How CFOs Have Evolved From Bookkeeping Into Corporate Leaders
My advice to every entrepreneur is to hire people who are better, smarter and more experienced than yourself. Unfortunately, this advice is easier said than done.
Depending on the entrepreneur’s background, he or she will find different positions to be more challenging to fill than others. A product visionary has likely come from a product or engineering background with significant exposure to technology. This person may be more confident hiring a CTO than the domain expert.
The CEO who is a business-oriented domain expert knows business and is experienced in sales and marketing. This person is likely more comfortable finding a great VP of sales. Very few entrepreneurs, however, are comfortable hiring their first CFO.
Related: Hiring Executives With Experience
Two things make the CFO hire both unique and difficult. First, most first-time entrepreneurs have had limited exposure to CFOs throughout their career. Second, the role of the CFO is rapidly changing, with very little being written about the “contemporary CFO.” A CFO is no longer a bean counter providing financial analysis and mitigating legal and financial risks. Today’s CFO is the CEO’s right hand executive, a strategic advisor and an operator.
Eighteen months ago I was faced with this exact dilemma. 3Pillar had rapidly grown to the point of requiring a CFO. Contemplating our first institutional financing, I was uncertain how to describe the CFO I needed. As I spoke to my advisors, it became obvious that there is a wide range of alternatives - accountants, financiers and operators - all very qualified CFOs, each bringing a wildly different perspective to the position.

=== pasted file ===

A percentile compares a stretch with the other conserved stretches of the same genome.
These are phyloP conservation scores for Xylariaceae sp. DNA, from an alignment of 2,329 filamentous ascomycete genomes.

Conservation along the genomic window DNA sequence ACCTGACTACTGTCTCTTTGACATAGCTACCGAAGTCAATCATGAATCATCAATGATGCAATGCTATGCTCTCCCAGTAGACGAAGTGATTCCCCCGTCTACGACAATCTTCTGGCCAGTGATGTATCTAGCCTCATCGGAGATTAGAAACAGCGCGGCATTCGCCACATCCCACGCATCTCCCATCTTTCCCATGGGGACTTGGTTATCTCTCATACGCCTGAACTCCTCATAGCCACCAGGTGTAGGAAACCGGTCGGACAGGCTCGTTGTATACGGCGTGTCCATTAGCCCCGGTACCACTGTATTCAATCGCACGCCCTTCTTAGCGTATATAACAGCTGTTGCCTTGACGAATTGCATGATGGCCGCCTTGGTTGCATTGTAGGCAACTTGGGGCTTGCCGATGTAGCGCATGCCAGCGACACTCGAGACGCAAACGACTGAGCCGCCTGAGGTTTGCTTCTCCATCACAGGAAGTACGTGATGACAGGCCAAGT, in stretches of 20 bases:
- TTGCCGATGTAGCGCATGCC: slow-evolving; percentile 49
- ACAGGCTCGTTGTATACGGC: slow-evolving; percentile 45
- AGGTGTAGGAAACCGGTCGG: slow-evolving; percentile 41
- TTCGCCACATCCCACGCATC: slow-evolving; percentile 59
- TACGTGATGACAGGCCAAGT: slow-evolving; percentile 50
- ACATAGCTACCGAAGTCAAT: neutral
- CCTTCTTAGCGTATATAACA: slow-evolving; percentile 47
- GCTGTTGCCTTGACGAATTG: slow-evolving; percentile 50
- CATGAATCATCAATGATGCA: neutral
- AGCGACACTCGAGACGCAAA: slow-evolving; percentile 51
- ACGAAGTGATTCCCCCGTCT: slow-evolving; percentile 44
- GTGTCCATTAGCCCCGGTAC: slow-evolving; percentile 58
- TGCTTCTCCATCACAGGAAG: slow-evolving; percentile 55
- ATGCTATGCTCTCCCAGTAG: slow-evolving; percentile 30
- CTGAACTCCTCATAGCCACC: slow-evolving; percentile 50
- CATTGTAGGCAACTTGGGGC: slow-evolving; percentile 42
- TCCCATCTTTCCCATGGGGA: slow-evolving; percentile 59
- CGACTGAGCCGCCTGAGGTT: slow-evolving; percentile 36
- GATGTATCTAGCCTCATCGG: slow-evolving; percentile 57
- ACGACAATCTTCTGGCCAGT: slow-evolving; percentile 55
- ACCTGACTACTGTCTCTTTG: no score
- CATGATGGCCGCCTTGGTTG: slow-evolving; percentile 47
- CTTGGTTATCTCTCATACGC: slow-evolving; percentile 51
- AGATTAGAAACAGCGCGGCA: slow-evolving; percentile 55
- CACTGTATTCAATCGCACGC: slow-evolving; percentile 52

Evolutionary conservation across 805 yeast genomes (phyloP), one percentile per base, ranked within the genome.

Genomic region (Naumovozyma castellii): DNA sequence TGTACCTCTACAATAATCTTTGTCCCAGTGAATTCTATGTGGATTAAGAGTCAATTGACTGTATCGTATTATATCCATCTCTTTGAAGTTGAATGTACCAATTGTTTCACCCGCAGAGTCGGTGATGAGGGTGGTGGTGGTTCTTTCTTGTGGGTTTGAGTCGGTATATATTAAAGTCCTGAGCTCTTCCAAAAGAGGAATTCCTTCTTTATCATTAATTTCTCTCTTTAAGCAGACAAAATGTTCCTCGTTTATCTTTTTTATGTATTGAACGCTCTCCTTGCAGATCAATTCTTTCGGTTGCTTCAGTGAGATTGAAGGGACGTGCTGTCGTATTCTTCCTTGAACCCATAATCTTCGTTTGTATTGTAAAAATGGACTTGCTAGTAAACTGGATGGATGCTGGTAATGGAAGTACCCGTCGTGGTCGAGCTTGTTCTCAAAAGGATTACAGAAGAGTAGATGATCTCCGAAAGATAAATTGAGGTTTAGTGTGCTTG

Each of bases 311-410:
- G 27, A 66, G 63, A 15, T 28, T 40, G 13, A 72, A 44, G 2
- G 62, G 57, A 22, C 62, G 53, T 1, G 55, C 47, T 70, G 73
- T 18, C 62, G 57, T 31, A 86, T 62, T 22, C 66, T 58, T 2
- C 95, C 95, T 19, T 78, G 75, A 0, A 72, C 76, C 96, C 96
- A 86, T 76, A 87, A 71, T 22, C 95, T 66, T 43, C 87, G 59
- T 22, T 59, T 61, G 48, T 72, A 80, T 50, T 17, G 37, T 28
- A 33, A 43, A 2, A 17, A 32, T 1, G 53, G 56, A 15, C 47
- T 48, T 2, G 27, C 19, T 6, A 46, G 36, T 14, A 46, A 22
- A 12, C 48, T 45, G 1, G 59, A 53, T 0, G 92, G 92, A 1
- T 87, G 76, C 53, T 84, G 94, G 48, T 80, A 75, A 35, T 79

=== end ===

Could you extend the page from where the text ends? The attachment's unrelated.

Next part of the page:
Over the course of six months, I spoke to 24 candidates. The top nine candidates I spoke to multiple times, and the top three candidates I spoke to on several occasions. Through this process I gained a profound respect for the CFO role and came to understand how the role has rapidly evolved in the past several years. By understanding this evolution and the value it could bring my organization and myself, I was able to identify and recruit a premier executive.
CEO’s right-hand executive. Today’s CFO is the CEO’s confidant and enthusiastic champion. He or she is a sounding board and collaborator on everything from financial performance to strategy. The individual must be trustworthy and someone with whom the CEO is comfortable sharing everything from strategic ideas to personal-professional struggles. While the contemporary CFO shares certain values and ideals with the CEO, he or she must think differently enough to provide an alternative perspective.
Additionally, the contemporary CFO lives, breathes and puts into action the CEO’s corporate vision. The individual understands the importance of culture, brand and strategy, and works actively with the team to justify investments. Having an EQ (emotional intelligence) as strong as their IQ, the contemporary CFO is in tune with the culture of the organization. He or she understands the importance of momentum for the organization to reach its full potential.